Originating from Sweden, Thure was active as surveyor in New Zealand and Australia prior to settling in South Africa.

During 1901, whilst based as a Government surveyor in Invercargill, New Zealand, Thure enquired about prospects for land surveying in Natal.

Shortly after this enquiry, he was active in South Africa as per the below extraction from the New Zealand based Otago witness (1907):

Mr TG Lilliecrona left Johannesburg last week for Delgoa Bay, there to take ship for Europe. After a strenuous life of activity for between four and five years in this country for the greater part of the time in the wilds of the Northern Transvaal he has fully earned the holiday he is now giving himself. Lilliecrona contemplated when he finished his survey contract in the region of the Limpopo leaving SA for good, but he has reconsidered his intention. There is lots of work for his profession in this new colony, apart from that, the sun of Africa has got into his veins. The veld seems to call him, and, an assiduous and keen hunter, he is very anxious to undertake another expedition or two after big game.


Photograph of Thure Lilliecrona with his land surveying equipment. This photograph, circa 1910 would have been captured in South Africa by unknown photographer.

During 1908, Thure was appointed as a government land surveyor in South Africa. There are also indications of him being active in the Waterberg area during 1913. Archival records indicate that he was granted permission to develop waterpower during 1936 (then based at Mount Zion Estate in Port Shepstone).

Thure’s extensive record keeping of his fishing experiences, the notes which were handed to his son Konrad, clearly played a significant role in Konrad’s fishing obsession.

Thure married the South African born Myra Elizabeth Ritchie.


Real Picture Postcard format photograph of Thure Lilliecrona at Uvongo Beach with his catch of the day (during 1924)


Real Picture Postcard format photograph of Thure Lilliecrona at Uvongo beach with another successful catch of the day (during 1924)


Real Picture Postcard format photograph of Thure Lilliecrona at Uvongo beach with his catch of the day (during 1923). Note the small hammer head shark hanging on the right.


Snapshot photograph of Thure Lilliecrona (circa 1925) of his large catch of the day. Fish of this size are probably no longer pulled out by beach fisher men of today.


Snapshot photograph (circa 1925) showing Thure Lilliecrona with another successful catch of the day. The photograph was captured shortly after him reeling in the last fish in that his trousers are still wet.


Real Picture Postcard format photograph of Thure Lilliecrona at Uvongo beach showing off the large stingray caught for the day (during 1924). The child in the photograph could be his daughter Joan.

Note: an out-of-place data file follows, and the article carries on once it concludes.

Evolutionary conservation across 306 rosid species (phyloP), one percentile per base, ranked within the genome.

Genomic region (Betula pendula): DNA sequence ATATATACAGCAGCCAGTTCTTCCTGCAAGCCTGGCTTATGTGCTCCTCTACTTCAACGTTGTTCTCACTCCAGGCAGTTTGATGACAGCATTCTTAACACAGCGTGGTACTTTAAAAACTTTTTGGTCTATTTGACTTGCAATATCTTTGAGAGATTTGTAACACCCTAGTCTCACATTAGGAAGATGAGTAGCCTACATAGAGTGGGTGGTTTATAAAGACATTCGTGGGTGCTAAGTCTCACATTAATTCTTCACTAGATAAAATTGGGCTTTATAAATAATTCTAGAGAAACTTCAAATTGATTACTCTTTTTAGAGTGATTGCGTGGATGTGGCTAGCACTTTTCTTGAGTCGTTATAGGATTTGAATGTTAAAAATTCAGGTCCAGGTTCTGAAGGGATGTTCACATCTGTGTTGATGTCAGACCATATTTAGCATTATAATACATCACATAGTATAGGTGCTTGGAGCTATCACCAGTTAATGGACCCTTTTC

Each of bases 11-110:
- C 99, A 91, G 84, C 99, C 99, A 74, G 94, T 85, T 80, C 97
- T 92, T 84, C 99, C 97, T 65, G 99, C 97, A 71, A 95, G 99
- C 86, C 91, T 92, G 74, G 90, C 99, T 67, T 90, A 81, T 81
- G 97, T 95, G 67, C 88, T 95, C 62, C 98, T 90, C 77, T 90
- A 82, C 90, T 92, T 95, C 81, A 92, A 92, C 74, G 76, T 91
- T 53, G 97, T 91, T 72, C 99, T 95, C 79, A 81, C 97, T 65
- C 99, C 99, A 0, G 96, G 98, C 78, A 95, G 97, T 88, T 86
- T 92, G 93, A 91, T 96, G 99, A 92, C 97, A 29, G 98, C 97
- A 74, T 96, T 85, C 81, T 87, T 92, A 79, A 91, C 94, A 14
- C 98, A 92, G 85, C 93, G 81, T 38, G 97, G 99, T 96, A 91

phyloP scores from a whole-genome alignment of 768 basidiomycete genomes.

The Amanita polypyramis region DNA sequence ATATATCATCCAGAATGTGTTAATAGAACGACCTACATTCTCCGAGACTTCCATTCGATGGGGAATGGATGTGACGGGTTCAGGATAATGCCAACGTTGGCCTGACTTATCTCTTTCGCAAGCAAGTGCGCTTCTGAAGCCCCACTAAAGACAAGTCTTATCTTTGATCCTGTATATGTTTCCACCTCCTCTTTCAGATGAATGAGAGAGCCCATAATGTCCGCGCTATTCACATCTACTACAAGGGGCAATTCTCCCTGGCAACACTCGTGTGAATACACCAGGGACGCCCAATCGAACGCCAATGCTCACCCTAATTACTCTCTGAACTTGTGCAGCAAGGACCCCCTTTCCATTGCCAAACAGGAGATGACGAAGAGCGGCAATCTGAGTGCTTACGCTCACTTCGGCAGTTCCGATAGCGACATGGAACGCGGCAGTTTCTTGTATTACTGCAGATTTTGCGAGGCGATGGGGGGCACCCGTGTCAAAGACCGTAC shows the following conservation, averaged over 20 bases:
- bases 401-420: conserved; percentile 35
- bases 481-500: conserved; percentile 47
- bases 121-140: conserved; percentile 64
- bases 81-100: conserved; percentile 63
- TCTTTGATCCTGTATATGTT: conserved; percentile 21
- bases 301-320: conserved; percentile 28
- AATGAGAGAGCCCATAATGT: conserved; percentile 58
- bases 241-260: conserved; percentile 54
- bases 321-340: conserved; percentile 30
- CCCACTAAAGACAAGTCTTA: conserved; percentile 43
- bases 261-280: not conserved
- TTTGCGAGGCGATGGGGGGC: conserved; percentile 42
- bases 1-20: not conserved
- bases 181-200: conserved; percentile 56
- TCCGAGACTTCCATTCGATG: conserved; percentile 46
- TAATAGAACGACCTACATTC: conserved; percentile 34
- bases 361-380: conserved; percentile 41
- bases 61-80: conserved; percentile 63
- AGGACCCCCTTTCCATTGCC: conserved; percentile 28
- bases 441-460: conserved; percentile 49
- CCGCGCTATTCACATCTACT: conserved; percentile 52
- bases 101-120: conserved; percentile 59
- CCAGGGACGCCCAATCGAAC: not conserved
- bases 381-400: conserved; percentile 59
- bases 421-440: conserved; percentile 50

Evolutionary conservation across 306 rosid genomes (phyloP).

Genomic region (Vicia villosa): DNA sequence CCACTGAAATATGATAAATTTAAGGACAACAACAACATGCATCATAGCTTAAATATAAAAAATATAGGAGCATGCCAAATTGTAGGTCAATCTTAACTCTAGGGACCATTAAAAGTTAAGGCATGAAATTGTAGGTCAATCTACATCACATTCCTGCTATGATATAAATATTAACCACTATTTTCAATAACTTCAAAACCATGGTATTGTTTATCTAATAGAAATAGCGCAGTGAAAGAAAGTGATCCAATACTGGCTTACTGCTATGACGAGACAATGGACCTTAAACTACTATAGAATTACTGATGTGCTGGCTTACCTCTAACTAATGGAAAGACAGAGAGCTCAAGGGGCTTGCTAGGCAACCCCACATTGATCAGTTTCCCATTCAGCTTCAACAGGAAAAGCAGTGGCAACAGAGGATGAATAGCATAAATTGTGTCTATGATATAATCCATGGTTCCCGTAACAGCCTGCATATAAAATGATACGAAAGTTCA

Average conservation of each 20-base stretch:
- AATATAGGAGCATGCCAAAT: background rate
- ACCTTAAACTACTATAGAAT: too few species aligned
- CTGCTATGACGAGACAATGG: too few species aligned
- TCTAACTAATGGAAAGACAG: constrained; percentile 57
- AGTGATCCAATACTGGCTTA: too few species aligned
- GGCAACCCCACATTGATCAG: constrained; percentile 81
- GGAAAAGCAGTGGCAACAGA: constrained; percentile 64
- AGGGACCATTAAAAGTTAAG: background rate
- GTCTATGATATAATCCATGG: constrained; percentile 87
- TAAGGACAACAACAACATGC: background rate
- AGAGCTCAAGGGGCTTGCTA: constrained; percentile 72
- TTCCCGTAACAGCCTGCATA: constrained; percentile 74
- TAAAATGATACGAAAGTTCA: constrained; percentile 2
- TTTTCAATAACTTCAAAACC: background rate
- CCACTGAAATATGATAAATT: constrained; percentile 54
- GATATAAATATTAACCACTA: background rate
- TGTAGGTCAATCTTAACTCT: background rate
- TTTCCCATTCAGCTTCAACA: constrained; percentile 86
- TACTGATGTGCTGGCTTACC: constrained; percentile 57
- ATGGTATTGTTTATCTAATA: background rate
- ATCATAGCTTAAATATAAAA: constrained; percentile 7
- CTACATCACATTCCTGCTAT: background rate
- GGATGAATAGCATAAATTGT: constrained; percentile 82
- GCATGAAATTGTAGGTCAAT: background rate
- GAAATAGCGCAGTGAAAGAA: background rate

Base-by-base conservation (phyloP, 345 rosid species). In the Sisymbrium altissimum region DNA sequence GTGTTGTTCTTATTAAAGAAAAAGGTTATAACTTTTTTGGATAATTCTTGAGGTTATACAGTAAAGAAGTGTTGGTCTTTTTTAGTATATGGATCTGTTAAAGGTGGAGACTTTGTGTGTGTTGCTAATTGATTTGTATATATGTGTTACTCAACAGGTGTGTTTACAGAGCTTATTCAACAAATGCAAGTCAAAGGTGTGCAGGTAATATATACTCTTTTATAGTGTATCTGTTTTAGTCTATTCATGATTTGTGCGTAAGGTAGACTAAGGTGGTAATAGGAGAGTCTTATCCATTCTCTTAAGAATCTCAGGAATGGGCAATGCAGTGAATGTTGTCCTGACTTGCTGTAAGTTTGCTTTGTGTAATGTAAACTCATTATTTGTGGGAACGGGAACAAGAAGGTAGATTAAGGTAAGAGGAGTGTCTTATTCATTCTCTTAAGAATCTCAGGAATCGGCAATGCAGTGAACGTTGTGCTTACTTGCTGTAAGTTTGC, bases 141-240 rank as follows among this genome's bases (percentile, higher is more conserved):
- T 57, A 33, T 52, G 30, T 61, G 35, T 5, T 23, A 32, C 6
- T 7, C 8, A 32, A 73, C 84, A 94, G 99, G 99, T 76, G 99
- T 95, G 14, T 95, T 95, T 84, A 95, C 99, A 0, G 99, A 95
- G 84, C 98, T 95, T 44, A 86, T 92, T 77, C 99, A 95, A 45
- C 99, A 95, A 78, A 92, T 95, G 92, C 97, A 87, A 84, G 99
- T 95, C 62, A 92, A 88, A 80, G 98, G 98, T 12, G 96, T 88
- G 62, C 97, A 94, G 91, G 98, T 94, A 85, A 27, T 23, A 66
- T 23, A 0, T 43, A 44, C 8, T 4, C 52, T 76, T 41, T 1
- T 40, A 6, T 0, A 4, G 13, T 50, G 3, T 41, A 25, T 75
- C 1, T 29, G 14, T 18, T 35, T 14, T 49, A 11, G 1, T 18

Photograph of Thure Lilliecrona’s wife Myra with two sharks caught off the beach at the Mount Zion Estate (circa 1923)


Locations and streets in Uvongo named after the Lilliecrona family

  • Thure Lilliecrona Park on the banks of the Vungu - commemorates the first owner of the farm, TG Lilliecrona who carefully laid out the borough of Uvongo settlement in a garden style village, making it one of the most picturesque along the KwaZulu Natal South Coast. Uvongo is 132km south of Durban. Uvongo is derived from the Zulu word iVungu (the place where a rumbling sound is made);
  • Lilliecrona boulevard that was named after the Lilliecrona family;
  • Myra drive in Uvongo has been named after Thure’s wife;
  • The three Lilliecrona siblings each had a street named after them as well, namely Konrad drive; Colin street and Joan street.

Considering the sizes and types of fish, the photographs included in this article are a stark reminder of how our fishing populations have drastically reduced since the 1930s. It is highly unlikely that the fish on show here could be caught off the beach today.

To date it has not been determined what the exact meaning of the surname Lilliecrona would be. Google translate suggests the possible meaning for the words Lillie & Crona to relate to being “Lillie’s Crown”?


Real Picture Postcard format photograph of what is assumed to be the renowned fisherman Garnet Blamey with a Raggie tooth shark caught (circa 1923)


About the author: Carol is passionate about South African Photographica – anything and everything to do with the history of photography. He not only collects anything relating to photography, but also extensively conducts research in this field. He has published a variety of articles on this topic and assisted a publisher and fellow researchers in the field. Of particular interest to Carol are historical South African photographs. He is conducting research on South African based photographers from before 1910. Carol has one of the largest private photographic collections in South Africa.


  1. Erasmus, B.P.J (2014). On route in South Africa: Explore South Africa region by region
  2. Hardijzer Photographic Research Collection
  3. Lilliecrona, K.T. (1966). Salt-water fish and fishing in Southern Africa. Nelson. Cape Town
  4. Otago witness, Issue 2802, 27 November 1907 (page 15). South African affairs (TG Lilliecrona).